Mature male staff needed to provide daily assistance to a young man with intellectual disabilities in Lexington. Flexible hours are available M-F / $10 per hour. Minimum requirements: high school diploma and personal transportation. Experience with computers is a plus. Contact Homeplace Support Services 859-936-2010 Energetic and mature female staff needed to provide daily assistance to a social active young woman with intellectual disabilities in Lexington. Flexible hours are available M-F / $10 per hour. Minimum requirements: high school diploma and personal transportation. Contact Homeplace Support Services 859936-2010. Mature staff needed to provide daily assistance to person with intellectual disabilities in Lexington. Flexible hours are available M-Sun / $10 per hour. Minimum requirements: high school diploma and personal transportation. Contact Homeplace Support Services 859936-2010. Atomic Cafe’ now taking applications for servers. 10:00am – 4:00pm. Apply in person @ 265 N. Limestone Office Help at Champion Window Company, corner of Winchester Road & Fortune Drive. Tuesday evenings 3:00-7:00, Saturdays 9:005:00. $9/hour. Email resume’ to Sue @ Lexington.firstname.lastname@example.org or call 859-277-9150 Vendors Needed!!! Work UK football games selling various items. Make commission on each item sold. $50 bonus if you work every game (7 total). Please contact email@example.com or (859) 803-4068. First game September 10th. Front desk receptionist wanted for plastic surgery office. Part-time/flexible hours. Close to campus. Please call 859-254-5665 or email resume to firstname.lastname@example.org
Specialist, Landsdowne Shoppes, Tates Creek Road. General retail and warehouse work needed. Close to campus. Flexible Hours. Visit www.teakcloseouts.com/ukjob for more information. Body Structure Medical Fitness is hiring for One Full-Time PT Technician and One PartTime PT Technician. Please call Jay @ 859268-8190 Visually-Impaired Lady needs personal assistant. 859-269-8926 UK Team Shop now hiring for Retail and Warehouse Workers. E-mail resume’ to email@example.com Become A Bartender! UP TO $250 per day. No experience necessary. Age 20+ okay. Training courses available. 800-965-6520 ext-132
LOOKING FOR M & F Social drinkers 21-35 years of age with or without ADHD. Researchers at the University of Kentucky are conducting studies concerning the effects of alcohol. Volunteers paid to participate. Please call 257-5794
Kentucky Class Notes is now hiring note takers. Visit KYClassNotes.com to apply.
Value City Furniture has Part-Time Warehouse positions available. Applicants must be available for some days, nights and weekends. Background check and drug testing required. Please apply in person at 2321 Sir Barton Way in Hamburg
Curious about Catholicism? Or exploring the church? Open House Tuesday Evening 7:00pm-9:00pm, Catholic Newman Center, 320 Rose Lane or contact Dennis, 859-39633210 or firstname.lastname@example.org
Part-time help wanted. Small family owned retail business. Approximately 20 hours per week. Saturdays a must from 10am - 4pm. Looking for outgoing & motivated person. Apply in person at: Oreck, Idle Hour Shopping Center, 2121 Richmond Rd., Ste# 115, Lexington, Ky 40502
Personals LEARN TO SWING DANCE WITH THE HEPCATS! Great way to meet people, plus good exercise. Beginner Class starts September 19. Only $35 for the entire 6-week class. www.Luv2SwingDance.com; 859-420-2426; info@Luv2SwingDance.com
Carino's Italian, 135 Rojay Drive, is now hiring for hosts, servers, and carry-out attendants. Please apply in person. Columbia Steakhouse downtown, 201 N. Limestone, now hiring servers, host/hostess and kitchen help. Apply in person 11am-2pm or call 859-253-3135 Specialty Foods/Kitchenware/Deli needs enthusiastic individuals with good customer skills. Please apply @ Mouse Trapp/Gourmet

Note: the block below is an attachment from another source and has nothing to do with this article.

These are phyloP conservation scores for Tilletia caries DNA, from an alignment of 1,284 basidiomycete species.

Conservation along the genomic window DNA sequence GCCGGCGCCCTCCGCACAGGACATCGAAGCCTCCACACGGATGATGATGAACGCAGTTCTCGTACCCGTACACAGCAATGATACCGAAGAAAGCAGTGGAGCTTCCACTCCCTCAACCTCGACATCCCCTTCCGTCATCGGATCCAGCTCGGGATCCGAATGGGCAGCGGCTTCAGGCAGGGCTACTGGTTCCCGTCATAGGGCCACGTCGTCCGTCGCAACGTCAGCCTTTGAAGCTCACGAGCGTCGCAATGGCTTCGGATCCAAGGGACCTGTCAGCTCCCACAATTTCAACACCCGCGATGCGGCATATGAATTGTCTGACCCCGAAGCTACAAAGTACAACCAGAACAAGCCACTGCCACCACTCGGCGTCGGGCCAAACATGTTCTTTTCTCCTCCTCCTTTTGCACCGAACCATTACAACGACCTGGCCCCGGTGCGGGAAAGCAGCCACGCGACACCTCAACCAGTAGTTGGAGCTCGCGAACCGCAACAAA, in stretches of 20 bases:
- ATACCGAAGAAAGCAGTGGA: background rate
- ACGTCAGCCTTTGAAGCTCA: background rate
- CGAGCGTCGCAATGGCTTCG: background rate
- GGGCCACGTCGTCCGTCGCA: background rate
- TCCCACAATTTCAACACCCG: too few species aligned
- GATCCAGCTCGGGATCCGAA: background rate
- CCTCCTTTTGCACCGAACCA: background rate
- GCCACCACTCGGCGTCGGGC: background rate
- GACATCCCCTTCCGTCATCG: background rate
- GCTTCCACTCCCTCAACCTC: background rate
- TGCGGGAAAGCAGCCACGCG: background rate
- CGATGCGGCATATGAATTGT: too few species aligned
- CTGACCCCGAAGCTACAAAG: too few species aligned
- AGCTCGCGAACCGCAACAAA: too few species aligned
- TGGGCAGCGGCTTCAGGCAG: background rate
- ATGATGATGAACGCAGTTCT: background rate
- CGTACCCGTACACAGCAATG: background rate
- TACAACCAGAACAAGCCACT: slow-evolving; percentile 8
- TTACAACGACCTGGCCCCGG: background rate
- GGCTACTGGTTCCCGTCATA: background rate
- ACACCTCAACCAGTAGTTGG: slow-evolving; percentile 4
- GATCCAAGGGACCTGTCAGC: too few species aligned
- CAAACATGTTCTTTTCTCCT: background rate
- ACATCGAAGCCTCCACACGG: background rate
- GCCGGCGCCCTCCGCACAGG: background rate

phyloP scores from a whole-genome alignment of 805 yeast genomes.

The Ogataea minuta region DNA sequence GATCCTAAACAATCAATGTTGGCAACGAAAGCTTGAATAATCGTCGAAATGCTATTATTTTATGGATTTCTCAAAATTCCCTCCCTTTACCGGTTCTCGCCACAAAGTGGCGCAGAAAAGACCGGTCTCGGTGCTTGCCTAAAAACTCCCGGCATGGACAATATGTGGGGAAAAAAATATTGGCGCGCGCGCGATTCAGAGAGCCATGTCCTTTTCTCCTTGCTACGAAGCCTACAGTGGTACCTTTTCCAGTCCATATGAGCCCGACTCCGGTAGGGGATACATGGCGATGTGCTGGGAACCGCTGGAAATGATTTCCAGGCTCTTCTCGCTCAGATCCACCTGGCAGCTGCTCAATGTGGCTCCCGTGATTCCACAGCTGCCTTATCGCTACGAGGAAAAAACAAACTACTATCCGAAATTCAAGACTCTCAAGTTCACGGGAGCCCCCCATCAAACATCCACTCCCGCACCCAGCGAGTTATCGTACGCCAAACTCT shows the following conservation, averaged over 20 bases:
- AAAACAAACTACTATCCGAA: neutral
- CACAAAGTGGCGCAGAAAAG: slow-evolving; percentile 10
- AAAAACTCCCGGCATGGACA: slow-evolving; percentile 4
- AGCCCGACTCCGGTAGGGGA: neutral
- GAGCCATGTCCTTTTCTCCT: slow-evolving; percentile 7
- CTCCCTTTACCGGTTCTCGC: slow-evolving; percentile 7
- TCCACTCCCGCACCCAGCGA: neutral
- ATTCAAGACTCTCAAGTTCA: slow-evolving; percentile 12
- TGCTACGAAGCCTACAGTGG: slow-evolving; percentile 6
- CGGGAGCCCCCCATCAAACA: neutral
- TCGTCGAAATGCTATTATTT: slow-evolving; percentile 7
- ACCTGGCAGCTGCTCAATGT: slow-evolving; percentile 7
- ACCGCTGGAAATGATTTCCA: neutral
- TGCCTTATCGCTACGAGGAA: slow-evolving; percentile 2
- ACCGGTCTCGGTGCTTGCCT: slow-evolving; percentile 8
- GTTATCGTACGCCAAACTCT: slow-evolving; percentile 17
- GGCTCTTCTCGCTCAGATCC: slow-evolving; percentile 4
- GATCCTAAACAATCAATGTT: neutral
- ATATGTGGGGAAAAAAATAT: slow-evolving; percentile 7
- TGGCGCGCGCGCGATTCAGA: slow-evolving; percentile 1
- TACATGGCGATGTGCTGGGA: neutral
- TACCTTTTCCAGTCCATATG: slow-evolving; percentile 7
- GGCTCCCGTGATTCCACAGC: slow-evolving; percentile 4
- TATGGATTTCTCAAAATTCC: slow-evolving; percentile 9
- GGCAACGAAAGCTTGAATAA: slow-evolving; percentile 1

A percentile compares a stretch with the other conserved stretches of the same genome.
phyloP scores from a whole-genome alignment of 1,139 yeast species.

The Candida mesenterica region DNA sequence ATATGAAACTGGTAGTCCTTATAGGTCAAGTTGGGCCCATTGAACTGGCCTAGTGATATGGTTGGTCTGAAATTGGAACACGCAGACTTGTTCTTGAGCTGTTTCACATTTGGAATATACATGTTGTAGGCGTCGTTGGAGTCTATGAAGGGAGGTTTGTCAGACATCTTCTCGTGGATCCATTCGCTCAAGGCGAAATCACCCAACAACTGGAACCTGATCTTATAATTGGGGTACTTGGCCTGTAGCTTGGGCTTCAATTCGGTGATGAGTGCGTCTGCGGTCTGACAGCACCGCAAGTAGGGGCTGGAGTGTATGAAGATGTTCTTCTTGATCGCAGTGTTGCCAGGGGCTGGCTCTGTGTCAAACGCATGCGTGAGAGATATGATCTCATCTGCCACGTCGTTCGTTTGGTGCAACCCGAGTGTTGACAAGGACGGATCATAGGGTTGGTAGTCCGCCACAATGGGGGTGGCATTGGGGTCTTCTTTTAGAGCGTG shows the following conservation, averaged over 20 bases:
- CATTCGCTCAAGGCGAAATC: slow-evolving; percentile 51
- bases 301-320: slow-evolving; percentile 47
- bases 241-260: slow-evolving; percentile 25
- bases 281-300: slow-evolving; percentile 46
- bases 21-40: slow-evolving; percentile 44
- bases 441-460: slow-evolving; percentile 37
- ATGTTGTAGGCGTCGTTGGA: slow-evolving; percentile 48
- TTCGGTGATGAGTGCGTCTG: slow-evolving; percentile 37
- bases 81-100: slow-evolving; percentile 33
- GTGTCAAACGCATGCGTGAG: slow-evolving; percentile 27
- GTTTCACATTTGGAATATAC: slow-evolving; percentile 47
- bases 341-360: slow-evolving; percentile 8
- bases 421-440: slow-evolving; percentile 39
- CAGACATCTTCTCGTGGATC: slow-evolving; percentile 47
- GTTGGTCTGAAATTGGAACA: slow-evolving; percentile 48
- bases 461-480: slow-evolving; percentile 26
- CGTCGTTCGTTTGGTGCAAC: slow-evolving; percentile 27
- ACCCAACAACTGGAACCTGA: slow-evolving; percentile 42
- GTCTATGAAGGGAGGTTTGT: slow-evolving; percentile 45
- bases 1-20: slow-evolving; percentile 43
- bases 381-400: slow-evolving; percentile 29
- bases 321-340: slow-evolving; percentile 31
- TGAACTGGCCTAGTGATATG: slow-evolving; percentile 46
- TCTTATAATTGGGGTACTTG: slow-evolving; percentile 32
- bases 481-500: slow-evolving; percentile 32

Free Auditions!! September 10 & 11th, 2011. International Modeling & Talent Association (IMTA) Competition. Scouting for aspiring actors, models, singers, dancers, fitness models. Ages 4 to Mature Adult – No Experience Needed. Call for appointment time (859) 2732301. Images Model & Talent Agency, Lexington, KY
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6 | Thursday, September 8, 2011
Volleyball sweeps U of L, wins fourth straight match By Sam Rothbauer email@example.com
The Cats swept Louisville in three sets (25-22, 26-24, 25-11) at Memorial Coliseum Wednesday night. Since a loss to Cincinnati last week, UK h```````as won four consecutive matches. The Cats took their performance from last week’s game and changed their mindset in order to string together a few wins. “I gotta give it to our team,” head coach Craig Skinner said. “They decided that wasn’t going to happen again and they committed in practice and committed to each other to make it important that defense is a big priority for us.” After a rough practice, the players collaborated on defense and creating plays. “It’s like a total turnaround,” said sophomore
Whitney Billings, who recorded 11 kills and 15 digs. “That wasn’t Kentucky volleyball. The game tonight? That was us.” UK came off the Cincinnati match expecting better, and they have proved it so far in this past week. “It was embarrassing for us, the way we performed,” junior Christine Hartmann said. “And it was good to come off that weekend and that’s who we are.” Against Louisville, the Cats tallied 49 kills, 135 total attacks, 44 assists and 65 digs. Louisville had 28 kills, 118 total attacks, 24 assists and 56 digs. “We certainly respect UK’s program, we think they’re phenomenal,” Louisville head coach Anne Kordes said. “But we want to make sure that if anybody’s beating us it’s because we went out there and gave them
everything we had and I don’t think we did that tonight.” U of L’s consensus was that they were outplayed. “Losing never feels good,” Louisville senior Gwen Rucker said. “It doesn’t feel that good to lose to UK at all.” UK jumped on the Cardinals early in the match and maintained their intensity throughout the win. “It’s really important, not just as a rivalry, but for our momentum within the preseason,” Hartmann said. In the second set, U of L threatened, claiming a 24-23 lead against the Cats. UK responded by scoring three straight points to claim the second set. “One of our things this year was ‘play with no fear,’” freshman Lauren O’Conner said. “I think we really did that at the end of the second set.”